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Sunday, September 14, 2014

#304 Revolution? Evolution?

I recently needed to go back to the fundamentals of solid state physics upon which modern semiconductor science and engineering are built. As a result, once again I did realize how long was the process which brought us to where we are with the knowledge base in this key to our lives technical domain.


We like to call the process that followed invention of transistor by Bardeen, Brattain and Shockley over 60 years ago an electronics revolution implying that it all started with successful demonstration of transistor action. That’s fine, but question I have is how did Bardeen, Brattain and Shockley know to apply two gold contacts in specific configuration to the crystal of germanium in their search of the elusive “transistor action”? Obviously they were not moving in the dark, but were making their choices drawing from the prior knowledge, knowledge that did take half a century to evolve and mature to the point where a working transistor could be demonstrated.


To give credit to where credit is due we need to go back to the very beginnings of 20th century when Planck came up with his quantum hypothesis, validity of which was then unequivocally confirmed by Einstein. Then came de Broglie with his wave-particle duality principle, Schrodinger who brought it all together with a wave mechanics formulation and Pauli who announced his exclusion principle. Quarter century after Planck’s seminal contribution, Fermi-Dirac’s statistics, with the name of the first one used to identify key to this statistics concept of a Fermi level, got the solid state physics to the point when scientifically sound considerations regarding solid-sate replacement of the vacuum triode, a replacement later called a “transistor”, were possible. It is not the coincidence that about that time Lilienfeld patented a three-electrode structure using copper-sulfide semiconductor material, and known today as a field-effect transistor.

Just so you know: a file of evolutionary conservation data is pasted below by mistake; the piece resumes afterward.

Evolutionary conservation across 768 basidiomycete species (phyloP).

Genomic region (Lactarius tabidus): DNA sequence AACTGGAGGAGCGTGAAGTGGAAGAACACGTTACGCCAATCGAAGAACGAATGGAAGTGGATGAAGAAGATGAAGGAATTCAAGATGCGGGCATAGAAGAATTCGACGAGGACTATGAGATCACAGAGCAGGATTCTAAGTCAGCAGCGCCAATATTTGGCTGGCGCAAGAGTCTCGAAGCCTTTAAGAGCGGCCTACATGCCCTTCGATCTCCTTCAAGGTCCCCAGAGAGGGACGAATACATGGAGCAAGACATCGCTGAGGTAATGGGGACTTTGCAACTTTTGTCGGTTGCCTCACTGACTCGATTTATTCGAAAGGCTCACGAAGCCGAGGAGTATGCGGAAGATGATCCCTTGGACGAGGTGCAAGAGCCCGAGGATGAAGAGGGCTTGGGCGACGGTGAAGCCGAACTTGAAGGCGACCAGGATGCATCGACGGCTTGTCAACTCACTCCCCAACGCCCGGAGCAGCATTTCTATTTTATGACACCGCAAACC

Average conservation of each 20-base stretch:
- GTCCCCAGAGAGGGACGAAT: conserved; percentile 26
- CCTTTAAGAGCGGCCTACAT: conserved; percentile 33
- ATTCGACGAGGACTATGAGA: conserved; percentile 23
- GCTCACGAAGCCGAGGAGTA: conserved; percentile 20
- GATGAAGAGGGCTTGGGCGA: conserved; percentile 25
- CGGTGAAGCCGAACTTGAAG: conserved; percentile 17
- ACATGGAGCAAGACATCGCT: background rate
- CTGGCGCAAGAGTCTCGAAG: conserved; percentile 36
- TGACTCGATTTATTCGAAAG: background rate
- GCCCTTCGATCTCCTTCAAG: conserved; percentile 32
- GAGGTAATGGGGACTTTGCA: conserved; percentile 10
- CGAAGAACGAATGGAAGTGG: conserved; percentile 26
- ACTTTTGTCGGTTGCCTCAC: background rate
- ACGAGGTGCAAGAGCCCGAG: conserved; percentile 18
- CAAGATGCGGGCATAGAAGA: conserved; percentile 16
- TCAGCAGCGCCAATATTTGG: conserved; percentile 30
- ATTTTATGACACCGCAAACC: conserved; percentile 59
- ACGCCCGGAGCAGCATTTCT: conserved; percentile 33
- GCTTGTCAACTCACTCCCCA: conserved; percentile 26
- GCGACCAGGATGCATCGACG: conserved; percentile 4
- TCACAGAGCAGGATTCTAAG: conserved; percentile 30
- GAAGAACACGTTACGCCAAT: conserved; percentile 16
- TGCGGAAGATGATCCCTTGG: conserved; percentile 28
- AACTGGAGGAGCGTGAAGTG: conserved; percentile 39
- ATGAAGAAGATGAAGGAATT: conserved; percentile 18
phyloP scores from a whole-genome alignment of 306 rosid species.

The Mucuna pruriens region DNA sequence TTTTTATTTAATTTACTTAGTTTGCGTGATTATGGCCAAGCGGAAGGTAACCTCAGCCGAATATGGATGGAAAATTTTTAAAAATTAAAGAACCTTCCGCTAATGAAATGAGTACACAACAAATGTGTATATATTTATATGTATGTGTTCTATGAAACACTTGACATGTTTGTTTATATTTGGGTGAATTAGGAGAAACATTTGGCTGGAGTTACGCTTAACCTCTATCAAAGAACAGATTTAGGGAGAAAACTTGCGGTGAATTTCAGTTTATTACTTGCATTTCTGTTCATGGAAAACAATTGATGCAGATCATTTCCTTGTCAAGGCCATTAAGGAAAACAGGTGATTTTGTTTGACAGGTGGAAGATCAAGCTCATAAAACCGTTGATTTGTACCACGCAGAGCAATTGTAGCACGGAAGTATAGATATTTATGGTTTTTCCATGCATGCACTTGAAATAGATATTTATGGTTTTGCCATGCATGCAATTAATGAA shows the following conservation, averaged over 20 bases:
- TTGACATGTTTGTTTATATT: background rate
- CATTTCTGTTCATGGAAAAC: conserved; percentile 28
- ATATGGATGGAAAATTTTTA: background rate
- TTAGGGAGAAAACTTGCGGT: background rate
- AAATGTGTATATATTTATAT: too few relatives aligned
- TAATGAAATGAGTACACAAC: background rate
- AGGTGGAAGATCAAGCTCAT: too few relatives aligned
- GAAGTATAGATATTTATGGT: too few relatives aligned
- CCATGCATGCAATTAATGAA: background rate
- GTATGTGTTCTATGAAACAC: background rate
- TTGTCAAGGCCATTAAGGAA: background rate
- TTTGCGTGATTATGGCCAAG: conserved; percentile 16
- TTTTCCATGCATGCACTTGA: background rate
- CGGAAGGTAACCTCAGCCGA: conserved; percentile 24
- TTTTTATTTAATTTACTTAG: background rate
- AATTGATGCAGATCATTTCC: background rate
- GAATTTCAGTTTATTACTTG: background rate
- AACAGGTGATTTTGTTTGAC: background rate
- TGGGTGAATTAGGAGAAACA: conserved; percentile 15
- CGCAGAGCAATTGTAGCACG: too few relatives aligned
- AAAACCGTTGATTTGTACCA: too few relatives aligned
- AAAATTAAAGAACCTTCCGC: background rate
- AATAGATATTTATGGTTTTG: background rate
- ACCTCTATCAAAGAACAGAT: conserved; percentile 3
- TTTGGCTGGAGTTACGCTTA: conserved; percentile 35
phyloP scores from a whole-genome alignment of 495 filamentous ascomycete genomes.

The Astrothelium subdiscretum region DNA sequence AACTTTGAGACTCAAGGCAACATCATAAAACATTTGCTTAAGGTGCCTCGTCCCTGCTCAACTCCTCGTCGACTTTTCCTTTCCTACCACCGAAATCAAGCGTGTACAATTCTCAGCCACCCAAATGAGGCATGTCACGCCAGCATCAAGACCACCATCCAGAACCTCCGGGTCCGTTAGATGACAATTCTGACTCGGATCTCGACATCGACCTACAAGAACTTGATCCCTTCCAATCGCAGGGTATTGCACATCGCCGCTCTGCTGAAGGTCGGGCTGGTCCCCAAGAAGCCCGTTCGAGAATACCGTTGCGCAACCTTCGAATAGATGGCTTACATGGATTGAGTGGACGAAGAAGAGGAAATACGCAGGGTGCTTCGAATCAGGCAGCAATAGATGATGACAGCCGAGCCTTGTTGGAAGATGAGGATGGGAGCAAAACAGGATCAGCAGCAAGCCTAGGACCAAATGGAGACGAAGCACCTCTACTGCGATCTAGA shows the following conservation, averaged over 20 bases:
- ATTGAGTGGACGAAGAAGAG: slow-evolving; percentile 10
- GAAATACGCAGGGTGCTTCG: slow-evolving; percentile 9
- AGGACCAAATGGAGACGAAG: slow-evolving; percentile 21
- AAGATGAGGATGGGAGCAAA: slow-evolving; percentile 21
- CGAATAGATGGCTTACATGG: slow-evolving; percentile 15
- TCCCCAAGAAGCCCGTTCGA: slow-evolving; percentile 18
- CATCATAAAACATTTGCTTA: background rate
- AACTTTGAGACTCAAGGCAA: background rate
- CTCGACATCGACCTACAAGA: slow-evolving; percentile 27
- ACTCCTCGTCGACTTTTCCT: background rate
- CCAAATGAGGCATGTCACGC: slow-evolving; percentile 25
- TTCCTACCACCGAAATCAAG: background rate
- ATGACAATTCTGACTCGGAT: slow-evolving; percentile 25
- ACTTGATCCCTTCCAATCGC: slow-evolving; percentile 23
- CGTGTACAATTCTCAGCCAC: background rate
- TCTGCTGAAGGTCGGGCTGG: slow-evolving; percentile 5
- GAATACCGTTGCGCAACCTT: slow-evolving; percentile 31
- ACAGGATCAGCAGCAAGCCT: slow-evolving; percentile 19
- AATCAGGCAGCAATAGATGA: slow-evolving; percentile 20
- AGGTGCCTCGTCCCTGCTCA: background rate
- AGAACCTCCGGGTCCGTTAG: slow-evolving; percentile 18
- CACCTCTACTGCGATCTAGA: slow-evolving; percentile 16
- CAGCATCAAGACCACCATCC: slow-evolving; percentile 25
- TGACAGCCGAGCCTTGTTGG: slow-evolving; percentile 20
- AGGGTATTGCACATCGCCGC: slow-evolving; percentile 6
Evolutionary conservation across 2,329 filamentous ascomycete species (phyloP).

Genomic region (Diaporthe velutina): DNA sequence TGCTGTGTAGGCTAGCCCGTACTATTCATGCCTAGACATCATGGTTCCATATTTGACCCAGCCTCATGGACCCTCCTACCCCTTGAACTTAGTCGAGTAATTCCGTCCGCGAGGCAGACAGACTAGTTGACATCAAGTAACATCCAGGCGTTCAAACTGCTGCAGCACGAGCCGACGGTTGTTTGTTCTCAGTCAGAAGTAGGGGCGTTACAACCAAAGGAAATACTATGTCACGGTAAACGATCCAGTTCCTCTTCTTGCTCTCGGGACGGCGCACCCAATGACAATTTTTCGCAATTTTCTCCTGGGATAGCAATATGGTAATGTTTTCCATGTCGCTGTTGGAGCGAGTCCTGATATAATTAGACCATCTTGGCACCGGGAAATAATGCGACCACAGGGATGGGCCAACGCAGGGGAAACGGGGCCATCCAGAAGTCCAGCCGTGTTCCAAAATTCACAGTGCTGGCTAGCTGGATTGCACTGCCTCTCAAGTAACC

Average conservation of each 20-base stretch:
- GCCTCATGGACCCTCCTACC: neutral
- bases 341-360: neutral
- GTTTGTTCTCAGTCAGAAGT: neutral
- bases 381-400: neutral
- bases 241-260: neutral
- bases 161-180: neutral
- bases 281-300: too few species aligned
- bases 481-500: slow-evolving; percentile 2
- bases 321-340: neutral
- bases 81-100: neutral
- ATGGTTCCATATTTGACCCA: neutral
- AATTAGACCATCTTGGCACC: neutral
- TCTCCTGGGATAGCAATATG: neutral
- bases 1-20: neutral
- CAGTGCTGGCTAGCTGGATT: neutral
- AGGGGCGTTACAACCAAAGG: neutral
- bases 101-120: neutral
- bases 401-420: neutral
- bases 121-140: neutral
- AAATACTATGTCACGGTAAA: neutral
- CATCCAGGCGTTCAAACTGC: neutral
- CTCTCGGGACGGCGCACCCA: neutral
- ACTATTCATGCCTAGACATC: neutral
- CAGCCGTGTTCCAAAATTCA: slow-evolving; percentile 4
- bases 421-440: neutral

In spite of all this it took scientists and engineers another quarter century to actually bring working transistor, in the different form than the one envisioned by Lilienfeld, to life. Now, you pass your own judgment, was it a “revolution” or “evolution”? Not that it really matters, but it is fun to look back and to reflect on  what does it actually take to produce technical breakthroughs.

Posted by Jerzy Ruzyllo at 11:59 AM | Semiconductors | Link is the personal blog of Jerzy Ruzyllo. With over 35 years of experience in academic research and teaching in the area of semiconductor engineering (currently holding position of a Distinguished Professor of Electrical Engineering and Professor of Materials Science and Engineering at Penn State University), he has a unique perspective on the developments in this progress driving technical domain and enjoys blogging about it.

With over 2000 terms defined and explained, Semiconductor Glossary is the most complete reference in the field of semiconductors on the market today.

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